A new species of Harpophora (Magnaporthaceae) recovered from healthy wild rice (Oryza granulata) roots, representing a novel member of a beneficial dark septate endophyte

Authors

  • Zhi-Lin Yuan,

    1. State Key Laboratory for Rice Biology, Institute of Biotechnology, Zhejiang University, Hangzhou, China
    2. Institute of Subtropical Forestry, Chinese Academy of Forestry, Zhejiang, China
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  • Fu-Cheng Lin,

    1. State Key Laboratory for Rice Biology, Institute of Biotechnology, Zhejiang University, Hangzhou, China
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  • Chu-Long Zhang,

    1. State Key Laboratory for Rice Biology, Institute of Biotechnology, Zhejiang University, Hangzhou, China
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  • Christian P. Kubicek

    1. Institute of Chemical Engineering, Research Area Gene Technology and Applied Biochemistry, Vienna University of Technology, Vienna, Austria
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  • Editor: Bernard Paul

Correspondence: Chu-Long Zhang, State Key Laboratory for Rice Biology, Institute of Biotechnology, Zhejiang University, Hangzhou 310029, China. Tel.: +86 571 8697 1185; fax: +86 571 8697 1516; e-mail: clzhang@zju.edu.cn

Abstract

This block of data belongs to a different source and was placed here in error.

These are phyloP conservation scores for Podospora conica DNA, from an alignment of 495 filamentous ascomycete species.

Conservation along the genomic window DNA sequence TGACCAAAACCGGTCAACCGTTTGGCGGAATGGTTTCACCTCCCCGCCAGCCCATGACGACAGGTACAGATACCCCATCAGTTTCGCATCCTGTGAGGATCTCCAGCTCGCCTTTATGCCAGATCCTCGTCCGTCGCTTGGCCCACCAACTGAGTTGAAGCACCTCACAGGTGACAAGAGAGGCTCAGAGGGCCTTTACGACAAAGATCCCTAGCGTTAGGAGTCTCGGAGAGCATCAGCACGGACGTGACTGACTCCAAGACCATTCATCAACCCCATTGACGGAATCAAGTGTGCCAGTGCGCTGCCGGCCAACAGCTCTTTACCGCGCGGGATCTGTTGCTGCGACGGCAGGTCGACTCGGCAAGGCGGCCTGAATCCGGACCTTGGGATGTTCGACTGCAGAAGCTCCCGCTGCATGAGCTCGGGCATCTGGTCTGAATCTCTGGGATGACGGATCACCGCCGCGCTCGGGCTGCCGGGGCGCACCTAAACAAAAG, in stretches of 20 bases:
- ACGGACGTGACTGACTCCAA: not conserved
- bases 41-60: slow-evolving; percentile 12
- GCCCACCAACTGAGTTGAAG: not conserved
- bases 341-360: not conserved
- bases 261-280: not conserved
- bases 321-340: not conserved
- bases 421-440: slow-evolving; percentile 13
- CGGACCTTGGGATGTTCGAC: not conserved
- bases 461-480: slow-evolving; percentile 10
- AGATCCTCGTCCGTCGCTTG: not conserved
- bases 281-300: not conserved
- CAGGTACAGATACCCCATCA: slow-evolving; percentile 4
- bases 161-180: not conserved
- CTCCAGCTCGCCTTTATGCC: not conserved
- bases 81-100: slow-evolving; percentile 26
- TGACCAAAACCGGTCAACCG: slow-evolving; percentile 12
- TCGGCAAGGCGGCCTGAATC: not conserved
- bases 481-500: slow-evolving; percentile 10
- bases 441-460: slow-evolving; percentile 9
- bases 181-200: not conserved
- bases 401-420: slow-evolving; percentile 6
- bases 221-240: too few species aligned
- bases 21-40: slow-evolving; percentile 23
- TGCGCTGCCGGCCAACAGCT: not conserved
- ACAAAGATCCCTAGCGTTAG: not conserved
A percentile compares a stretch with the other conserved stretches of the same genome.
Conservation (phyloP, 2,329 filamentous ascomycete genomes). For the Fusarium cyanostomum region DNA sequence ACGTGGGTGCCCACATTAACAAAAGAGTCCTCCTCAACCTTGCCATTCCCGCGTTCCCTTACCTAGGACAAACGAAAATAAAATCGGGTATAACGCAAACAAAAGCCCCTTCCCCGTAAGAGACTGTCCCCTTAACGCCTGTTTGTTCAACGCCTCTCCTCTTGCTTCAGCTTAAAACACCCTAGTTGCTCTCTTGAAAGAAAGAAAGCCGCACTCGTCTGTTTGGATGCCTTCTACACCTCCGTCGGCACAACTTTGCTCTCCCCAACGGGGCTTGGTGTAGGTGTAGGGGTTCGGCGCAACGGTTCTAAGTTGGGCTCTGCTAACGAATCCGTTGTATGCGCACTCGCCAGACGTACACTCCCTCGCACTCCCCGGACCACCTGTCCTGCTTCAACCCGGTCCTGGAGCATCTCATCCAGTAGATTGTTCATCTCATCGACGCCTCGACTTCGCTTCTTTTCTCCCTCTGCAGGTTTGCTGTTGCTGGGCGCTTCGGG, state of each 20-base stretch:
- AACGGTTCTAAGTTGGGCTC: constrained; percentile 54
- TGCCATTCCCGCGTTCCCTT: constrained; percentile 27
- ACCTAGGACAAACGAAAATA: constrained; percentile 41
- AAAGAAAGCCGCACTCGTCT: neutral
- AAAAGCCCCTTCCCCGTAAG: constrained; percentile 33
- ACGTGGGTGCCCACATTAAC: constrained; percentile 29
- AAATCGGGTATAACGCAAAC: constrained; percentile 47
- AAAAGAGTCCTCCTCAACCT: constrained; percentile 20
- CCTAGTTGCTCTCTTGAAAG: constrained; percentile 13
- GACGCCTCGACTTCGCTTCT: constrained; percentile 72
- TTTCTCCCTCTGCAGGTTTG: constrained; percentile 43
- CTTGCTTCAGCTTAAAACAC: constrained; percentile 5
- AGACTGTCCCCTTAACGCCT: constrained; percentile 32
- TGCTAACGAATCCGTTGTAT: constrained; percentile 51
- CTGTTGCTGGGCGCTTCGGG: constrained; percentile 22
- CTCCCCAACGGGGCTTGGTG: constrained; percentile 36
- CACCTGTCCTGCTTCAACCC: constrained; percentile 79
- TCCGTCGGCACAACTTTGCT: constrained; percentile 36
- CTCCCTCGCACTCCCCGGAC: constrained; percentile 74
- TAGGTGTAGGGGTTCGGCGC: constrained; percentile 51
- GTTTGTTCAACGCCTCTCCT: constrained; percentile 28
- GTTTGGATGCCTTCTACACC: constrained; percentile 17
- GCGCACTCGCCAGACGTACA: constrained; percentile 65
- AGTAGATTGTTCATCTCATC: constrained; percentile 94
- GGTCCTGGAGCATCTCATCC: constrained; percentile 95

A survey of the endophytic fungal community of wild rice (Oryza granulata) in China was conducted. Two isolates recovered from healthy roots are assumed to be dark septate endophytes (DSEs). They are morphologically similar to species from the genus Harpophora and are identified as a new species, Harpophora oryzae, based on the molecular phylogeny and morphological characteristics. A neighbor-joining tree constructed from ITS–5.8S rRNA gene regions reveals that H. oryzae forms a distinctive subclade within the genus Harpophora, and is not genetically close to other species of Harpophora. Harpophora oryzae exhibits a moderate growth rate, with a frequent production of rope-like strands. It sporulates readily on artificial medium. Phialides are usually flask or bottle shaped and occur singly along hyphae or laterally and terminally on branched, hyaline to brown conidiophores, and also form whorls on metulae. Conidiophores are mostly branched with a slightly thickened wall, varying in dimensions. Conidia are one-celled and hyaline, most of them being falcate and strongly curved. The morphological differences between Harpophora spp. and Harpophora-like anamorphs representing different orders are also discussed. An in vitro inoculation test showed that H. oryzae may contribute towards improving rice (Oryza sativa L.) growth. Microscopic inspection of roots and phylogenetic placement of isolates further confirmed that H. oryzae represents a novel member of DSEs.

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